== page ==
Now the focus of the forum was a six person panel addressing questions pertaining to where Italian varietals are today and where they are headed in the future. The gentlemen making up this panel were Diego Barison of NovaVine, Glenn Salva who is with Antinori California and Antica Napa Valley, Bob Pepi with Andretti Winery, Marco Bertacinni of AEB Group, Sebastiano Rosa of Agricola Punica/Castello di Amorosa, and Brooks Painter winemaker for Castello di Amorosa. These individuals brought substantial experience and knowledge garnered from around the world, but specifically in Italy and California. Their combined background made for a very illuminating afternoon. The following are brief summaries of some of the topics addressed during the afternoon.
• The discussion started around which are the most successful Italian varietals in California. (Initially addressed to Diego Barison) The response included a number of varieties like Barbera, Sangiovese and included Aglianico, Fiano, Vermentino and Teraldigo. It was also mentioned Fiano, Teraldigo and Montepulciano do well considering they are producing wines that have higher acidity levels. Throughout the day’s discussions the differences in climate, soils, farming techniques and other challenges were frequently mentioned as issues to face in expanding the planting of and wine producing from Italian Varietals.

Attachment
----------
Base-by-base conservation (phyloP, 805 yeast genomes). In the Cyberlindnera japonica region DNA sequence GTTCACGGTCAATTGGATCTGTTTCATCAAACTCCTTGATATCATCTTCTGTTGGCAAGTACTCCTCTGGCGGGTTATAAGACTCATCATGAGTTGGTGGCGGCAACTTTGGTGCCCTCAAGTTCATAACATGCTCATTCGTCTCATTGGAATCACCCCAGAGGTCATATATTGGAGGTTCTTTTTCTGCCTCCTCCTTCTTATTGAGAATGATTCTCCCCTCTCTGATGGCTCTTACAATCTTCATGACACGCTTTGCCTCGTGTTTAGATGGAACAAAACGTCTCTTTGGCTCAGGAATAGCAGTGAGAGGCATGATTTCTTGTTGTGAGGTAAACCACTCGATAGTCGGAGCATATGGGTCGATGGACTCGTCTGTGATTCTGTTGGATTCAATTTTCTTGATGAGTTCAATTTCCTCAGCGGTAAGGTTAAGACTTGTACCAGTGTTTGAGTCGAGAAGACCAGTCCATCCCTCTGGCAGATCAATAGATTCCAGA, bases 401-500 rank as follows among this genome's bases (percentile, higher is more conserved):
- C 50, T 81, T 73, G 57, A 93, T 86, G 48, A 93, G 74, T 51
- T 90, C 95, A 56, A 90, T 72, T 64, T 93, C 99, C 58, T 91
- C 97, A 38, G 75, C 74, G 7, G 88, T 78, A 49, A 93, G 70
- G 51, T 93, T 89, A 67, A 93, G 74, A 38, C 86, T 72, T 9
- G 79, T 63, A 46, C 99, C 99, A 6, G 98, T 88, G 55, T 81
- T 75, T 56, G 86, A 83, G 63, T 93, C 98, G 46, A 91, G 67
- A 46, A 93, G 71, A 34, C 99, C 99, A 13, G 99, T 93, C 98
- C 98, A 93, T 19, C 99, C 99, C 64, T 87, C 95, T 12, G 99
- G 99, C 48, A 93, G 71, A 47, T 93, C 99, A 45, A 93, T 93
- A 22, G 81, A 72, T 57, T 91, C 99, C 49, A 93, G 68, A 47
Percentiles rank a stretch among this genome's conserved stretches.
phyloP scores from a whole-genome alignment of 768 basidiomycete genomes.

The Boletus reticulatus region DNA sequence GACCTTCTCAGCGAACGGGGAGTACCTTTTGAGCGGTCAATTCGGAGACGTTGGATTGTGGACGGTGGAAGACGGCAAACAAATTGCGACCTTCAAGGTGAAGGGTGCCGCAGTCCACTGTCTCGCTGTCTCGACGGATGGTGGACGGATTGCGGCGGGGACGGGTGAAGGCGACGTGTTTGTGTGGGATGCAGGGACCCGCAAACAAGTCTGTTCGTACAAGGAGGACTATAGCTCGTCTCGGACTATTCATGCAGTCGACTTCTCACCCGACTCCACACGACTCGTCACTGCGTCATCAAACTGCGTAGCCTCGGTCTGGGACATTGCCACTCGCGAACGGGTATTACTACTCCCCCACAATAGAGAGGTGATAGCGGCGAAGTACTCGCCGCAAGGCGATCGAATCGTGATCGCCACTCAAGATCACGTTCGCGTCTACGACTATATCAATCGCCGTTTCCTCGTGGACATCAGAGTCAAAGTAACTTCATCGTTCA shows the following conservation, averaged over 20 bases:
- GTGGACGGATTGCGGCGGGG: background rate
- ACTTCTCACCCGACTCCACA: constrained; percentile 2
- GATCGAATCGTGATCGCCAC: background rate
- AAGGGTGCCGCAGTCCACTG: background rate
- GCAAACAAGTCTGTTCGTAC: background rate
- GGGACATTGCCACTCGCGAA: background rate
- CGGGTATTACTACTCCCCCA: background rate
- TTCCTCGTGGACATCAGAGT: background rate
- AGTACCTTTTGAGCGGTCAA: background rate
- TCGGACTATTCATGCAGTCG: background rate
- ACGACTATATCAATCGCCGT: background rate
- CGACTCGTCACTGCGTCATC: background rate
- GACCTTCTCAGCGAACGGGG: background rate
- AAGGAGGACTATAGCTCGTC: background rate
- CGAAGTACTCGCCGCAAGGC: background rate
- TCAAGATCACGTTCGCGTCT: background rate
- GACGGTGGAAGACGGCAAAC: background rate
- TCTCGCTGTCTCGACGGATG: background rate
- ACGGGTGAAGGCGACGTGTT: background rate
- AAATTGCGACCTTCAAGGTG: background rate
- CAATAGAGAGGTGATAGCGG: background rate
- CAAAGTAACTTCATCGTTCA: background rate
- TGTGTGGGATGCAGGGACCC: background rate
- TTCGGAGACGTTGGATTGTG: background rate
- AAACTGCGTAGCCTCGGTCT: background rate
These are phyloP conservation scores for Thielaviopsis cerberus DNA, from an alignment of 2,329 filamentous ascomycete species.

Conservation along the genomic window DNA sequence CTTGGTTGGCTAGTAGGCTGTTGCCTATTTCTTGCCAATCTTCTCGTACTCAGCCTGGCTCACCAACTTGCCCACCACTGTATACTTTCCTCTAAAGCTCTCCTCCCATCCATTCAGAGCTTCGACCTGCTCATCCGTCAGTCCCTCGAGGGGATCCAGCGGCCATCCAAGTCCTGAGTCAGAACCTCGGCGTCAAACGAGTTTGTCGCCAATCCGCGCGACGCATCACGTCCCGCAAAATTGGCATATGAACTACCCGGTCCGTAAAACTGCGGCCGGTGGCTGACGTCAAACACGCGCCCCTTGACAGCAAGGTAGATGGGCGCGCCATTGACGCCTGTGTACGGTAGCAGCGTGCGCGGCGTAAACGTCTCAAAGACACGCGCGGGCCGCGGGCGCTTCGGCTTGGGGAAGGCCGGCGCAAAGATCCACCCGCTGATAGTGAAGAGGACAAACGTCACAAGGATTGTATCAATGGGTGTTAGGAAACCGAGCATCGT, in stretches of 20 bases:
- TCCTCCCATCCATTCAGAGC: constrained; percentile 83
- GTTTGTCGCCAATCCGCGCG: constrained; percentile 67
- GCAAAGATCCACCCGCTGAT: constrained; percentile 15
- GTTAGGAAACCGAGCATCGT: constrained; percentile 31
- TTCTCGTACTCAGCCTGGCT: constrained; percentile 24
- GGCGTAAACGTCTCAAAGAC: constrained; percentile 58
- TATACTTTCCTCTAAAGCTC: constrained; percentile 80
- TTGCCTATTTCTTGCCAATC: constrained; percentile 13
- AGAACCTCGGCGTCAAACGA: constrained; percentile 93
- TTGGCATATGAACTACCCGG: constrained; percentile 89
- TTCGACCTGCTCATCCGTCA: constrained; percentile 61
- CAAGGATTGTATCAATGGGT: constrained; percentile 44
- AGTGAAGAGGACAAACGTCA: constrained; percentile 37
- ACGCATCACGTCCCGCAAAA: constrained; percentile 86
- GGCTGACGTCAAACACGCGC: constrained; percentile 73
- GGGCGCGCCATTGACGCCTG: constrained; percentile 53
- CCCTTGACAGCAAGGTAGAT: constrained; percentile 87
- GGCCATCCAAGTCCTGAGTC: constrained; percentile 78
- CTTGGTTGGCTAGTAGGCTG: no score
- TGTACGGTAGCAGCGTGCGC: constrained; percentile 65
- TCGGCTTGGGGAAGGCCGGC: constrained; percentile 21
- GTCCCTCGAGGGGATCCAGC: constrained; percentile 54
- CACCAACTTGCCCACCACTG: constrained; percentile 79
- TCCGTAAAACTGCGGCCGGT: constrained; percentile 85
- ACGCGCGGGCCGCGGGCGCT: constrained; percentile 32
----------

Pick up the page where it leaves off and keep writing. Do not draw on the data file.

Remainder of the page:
• The second major question addressed comparing Italian Sangiovese based wines versus those made in California. (Initially addressed to Glenn Salva) Sangiovese arrived in California in mostly in 1986 and now has over 500 acres planted. The general belief seemed to be that there has been a big learning curve. Sangiovese is much different in Italy, there are different clones and wines made from these grapes. In California it is much more limited in focus and the diversity of wines being made.
• How has he (Bob Pepi) modified Sangiovese Production in his winemaking efforts. Mr. Pepi stated that they began working with Sangiovese in 1981 and were planting the varietal on a rock outcropping with very poor soil, but ideal for grapes. He maintained that bad soil creates great fruit. He added that his production focuses on minimalistic wine making, up to a year in the barrel and implied that Sangiovese does well east of the Silverado Trail in the Napa Valley. Bottom line, less is better.